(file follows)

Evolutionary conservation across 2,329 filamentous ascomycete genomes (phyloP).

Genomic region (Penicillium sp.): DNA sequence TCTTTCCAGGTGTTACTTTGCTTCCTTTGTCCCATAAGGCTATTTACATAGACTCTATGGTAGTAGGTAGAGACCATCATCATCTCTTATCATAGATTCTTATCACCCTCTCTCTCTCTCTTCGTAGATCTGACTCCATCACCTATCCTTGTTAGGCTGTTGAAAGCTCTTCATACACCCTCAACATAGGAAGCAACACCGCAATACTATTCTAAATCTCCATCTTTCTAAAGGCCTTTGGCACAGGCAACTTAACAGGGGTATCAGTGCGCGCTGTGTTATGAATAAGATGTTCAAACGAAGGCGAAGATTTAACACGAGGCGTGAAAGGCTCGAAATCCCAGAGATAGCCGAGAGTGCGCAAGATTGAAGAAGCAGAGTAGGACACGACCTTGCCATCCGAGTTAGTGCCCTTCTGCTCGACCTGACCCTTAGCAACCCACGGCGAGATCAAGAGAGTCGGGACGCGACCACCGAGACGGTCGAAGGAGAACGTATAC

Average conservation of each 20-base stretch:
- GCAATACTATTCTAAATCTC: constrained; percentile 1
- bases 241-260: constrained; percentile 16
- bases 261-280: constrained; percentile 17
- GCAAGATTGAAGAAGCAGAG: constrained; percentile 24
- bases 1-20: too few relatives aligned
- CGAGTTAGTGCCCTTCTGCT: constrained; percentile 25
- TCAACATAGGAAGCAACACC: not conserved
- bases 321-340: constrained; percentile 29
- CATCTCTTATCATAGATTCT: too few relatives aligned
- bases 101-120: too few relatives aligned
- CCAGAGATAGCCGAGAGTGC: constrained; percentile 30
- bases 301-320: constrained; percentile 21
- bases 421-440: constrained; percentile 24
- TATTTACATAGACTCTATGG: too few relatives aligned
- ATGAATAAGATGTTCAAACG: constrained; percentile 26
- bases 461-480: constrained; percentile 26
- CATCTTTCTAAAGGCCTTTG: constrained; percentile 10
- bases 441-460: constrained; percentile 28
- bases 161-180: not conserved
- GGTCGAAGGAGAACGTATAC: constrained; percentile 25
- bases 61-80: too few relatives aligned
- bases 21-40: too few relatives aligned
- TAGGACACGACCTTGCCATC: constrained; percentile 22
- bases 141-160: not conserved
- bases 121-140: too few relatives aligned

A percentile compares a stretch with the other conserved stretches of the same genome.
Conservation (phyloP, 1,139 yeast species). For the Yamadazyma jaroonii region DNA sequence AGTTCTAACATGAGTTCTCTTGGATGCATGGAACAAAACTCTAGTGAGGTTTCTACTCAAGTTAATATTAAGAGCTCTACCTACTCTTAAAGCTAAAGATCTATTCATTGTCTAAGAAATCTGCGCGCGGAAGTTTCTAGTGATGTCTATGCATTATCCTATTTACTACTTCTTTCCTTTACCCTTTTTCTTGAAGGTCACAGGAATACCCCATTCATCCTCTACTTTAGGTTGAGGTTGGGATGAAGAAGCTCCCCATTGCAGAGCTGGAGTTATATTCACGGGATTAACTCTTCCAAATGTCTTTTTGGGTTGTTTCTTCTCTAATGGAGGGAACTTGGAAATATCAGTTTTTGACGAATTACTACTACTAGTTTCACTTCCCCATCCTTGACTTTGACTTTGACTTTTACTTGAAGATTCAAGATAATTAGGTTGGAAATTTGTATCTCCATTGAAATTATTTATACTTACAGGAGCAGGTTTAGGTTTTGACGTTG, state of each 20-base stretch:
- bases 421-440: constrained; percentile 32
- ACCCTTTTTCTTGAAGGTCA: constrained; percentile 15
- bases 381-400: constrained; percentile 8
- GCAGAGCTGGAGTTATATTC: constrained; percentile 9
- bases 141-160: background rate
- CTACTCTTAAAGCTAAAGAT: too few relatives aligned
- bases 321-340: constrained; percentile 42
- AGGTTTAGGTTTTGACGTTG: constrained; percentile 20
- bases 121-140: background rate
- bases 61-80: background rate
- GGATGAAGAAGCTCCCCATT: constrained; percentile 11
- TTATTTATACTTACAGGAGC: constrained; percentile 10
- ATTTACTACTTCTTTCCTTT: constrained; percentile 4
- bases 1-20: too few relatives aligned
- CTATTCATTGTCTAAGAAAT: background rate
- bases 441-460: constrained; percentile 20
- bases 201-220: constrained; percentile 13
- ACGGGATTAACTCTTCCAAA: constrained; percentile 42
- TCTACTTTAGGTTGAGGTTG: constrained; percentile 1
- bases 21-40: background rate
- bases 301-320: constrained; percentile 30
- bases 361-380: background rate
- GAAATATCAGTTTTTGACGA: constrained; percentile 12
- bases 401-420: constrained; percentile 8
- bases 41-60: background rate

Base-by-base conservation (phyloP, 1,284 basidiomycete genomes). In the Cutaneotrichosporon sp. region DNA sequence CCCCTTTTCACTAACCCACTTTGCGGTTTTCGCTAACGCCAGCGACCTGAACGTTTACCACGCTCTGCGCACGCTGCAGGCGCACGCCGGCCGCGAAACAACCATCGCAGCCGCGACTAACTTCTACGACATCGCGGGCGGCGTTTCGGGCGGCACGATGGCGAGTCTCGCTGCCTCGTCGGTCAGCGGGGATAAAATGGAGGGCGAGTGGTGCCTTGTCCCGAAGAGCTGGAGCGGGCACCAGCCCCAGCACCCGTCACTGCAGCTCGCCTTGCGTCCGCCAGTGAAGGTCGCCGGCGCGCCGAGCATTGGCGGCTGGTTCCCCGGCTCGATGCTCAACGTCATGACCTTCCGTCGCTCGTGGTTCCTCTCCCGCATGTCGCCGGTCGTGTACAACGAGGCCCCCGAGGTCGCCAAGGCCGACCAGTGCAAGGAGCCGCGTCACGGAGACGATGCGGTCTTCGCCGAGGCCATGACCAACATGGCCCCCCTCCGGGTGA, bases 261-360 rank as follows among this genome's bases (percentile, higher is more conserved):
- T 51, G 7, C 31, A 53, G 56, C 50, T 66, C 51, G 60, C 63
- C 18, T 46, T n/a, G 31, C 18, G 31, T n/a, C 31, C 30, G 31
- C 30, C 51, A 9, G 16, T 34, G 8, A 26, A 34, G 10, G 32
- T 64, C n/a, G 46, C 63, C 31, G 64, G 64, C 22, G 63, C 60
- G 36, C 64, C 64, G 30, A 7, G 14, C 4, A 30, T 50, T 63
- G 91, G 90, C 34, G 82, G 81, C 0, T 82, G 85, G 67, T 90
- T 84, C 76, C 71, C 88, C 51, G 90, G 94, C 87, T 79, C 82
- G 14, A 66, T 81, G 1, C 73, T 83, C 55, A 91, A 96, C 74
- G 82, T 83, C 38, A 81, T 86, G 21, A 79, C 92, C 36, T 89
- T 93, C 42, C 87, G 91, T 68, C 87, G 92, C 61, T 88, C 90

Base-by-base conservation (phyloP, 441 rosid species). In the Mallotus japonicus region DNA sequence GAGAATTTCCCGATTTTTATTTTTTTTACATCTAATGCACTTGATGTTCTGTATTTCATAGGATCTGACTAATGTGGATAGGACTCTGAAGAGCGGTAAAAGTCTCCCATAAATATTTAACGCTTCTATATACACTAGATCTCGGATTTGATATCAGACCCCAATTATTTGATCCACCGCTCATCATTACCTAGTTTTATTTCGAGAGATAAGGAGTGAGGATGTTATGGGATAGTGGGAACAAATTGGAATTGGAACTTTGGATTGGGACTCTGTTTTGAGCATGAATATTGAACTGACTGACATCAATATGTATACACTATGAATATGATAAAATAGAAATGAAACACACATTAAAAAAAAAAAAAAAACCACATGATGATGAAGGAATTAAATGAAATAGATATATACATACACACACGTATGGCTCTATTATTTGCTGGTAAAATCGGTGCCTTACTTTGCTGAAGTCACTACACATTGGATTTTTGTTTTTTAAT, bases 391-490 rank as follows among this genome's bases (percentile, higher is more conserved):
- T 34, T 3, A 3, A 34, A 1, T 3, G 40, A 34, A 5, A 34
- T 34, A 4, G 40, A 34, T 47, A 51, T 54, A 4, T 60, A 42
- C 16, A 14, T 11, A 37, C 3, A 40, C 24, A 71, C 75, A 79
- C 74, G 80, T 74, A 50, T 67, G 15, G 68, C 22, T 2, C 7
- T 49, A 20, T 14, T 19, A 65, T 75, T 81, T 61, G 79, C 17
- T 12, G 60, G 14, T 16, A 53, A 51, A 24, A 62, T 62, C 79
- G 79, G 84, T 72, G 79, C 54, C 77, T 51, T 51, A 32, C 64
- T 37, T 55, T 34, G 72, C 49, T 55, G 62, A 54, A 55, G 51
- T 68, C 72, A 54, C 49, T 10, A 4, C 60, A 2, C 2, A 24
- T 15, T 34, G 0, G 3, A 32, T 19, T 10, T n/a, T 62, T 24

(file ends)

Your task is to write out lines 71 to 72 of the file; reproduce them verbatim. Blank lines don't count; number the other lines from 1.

- C 74, G 80, T 74, A 50, T 67, G 15, G 68, C 22, T 2, C 7
- T 49, A 20, T 14, T 19, A 65, T 75, T 81, T 61, G 79, C 17